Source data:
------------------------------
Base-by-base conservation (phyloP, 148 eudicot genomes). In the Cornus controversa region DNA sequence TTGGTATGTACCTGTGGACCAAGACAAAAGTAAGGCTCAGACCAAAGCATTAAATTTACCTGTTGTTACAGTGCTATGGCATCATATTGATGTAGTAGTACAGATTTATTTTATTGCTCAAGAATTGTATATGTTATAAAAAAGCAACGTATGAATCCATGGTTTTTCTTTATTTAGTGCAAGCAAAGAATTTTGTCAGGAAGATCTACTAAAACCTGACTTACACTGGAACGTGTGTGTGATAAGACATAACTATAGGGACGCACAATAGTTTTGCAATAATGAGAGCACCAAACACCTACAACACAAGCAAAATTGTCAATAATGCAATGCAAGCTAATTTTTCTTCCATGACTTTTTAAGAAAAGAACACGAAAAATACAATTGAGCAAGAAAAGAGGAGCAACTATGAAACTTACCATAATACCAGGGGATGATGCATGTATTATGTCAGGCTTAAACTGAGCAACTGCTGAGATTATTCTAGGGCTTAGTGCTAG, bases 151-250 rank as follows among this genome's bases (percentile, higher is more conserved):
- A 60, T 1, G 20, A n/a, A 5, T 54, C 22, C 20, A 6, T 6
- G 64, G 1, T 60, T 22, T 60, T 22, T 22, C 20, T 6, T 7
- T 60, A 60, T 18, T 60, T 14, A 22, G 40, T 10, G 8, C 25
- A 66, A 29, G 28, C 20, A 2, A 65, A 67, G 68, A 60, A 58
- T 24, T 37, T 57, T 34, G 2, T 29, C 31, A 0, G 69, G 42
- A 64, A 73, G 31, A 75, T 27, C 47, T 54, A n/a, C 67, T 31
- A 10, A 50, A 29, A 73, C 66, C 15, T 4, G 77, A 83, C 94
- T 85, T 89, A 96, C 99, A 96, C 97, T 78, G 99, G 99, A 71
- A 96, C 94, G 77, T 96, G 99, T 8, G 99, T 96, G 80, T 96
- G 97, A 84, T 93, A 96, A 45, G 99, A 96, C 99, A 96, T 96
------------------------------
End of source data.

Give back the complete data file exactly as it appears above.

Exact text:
Base-by-base conservation (phyloP, 148 eudicot genomes). In the Cornus controversa region DNA sequence TTGGTATGTACCTGTGGACCAAGACAAAAGTAAGGCTCAGACCAAAGCATTAAATTTACCTGTTGTTACAGTGCTATGGCATCATATTGATGTAGTAGTACAGATTTATTTTATTGCTCAAGAATTGTATATGTTATAAAAAAGCAACGTATGAATCCATGGTTTTTCTTTATTTAGTGCAAGCAAAGAATTTTGTCAGGAAGATCTACTAAAACCTGACTTACACTGGAACGTGTGTGTGATAAGACATAACTATAGGGACGCACAATAGTTTTGCAATAATGAGAGCACCAAACACCTACAACACAAGCAAAATTGTCAATAATGCAATGCAAGCTAATTTTTCTTCCATGACTTTTTAAGAAAAGAACACGAAAAATACAATTGAGCAAGAAAAGAGGAGCAACTATGAAACTTACCATAATACCAGGGGATGATGCATGTATTATGTCAGGCTTAAACTGAGCAACTGCTGAGATTATTCTAGGGCTTAGTGCTAG, bases 151-250 rank as follows among this genome's bases (percentile, higher is more conserved):
- A 60, T 1, G 20, A n/a, A 5, T 54, C 22, C 20, A 6, T 6
- G 64, G 1, T 60, T 22, T 60, T 22, T 22, C 20, T 6, T 7
- T 60, A 60, T 18, T 60, T 14, A 22, G 40, T 10, G 8, C 25
- A 66, A 29, G 28, C 20, A 2, A 65, A 67, G 68, A 60, A 58
- T 24, T 37, T 57, T 34, G 2, T 29, C 31, A 0, G 69, G 42
- A 64, A 73, G 31, A 75, T 27, C 47, T 54, A n/a, C 67, T 31
- A 10, A 50, A 29, A 73, C 66, C 15, T 4, G 77, A 83, C 94
- T 85, T 89, A 96, C 99, A 96, C 97, T 78, G 99, G 99, A 71
- A 96, C 94, G 77, T 96, G 99, T 8, G 99, T 96, G 80, T 96
- G 97, A 84, T 93, A 96, A 45, G 99, A 96, C 99, A 96, T 96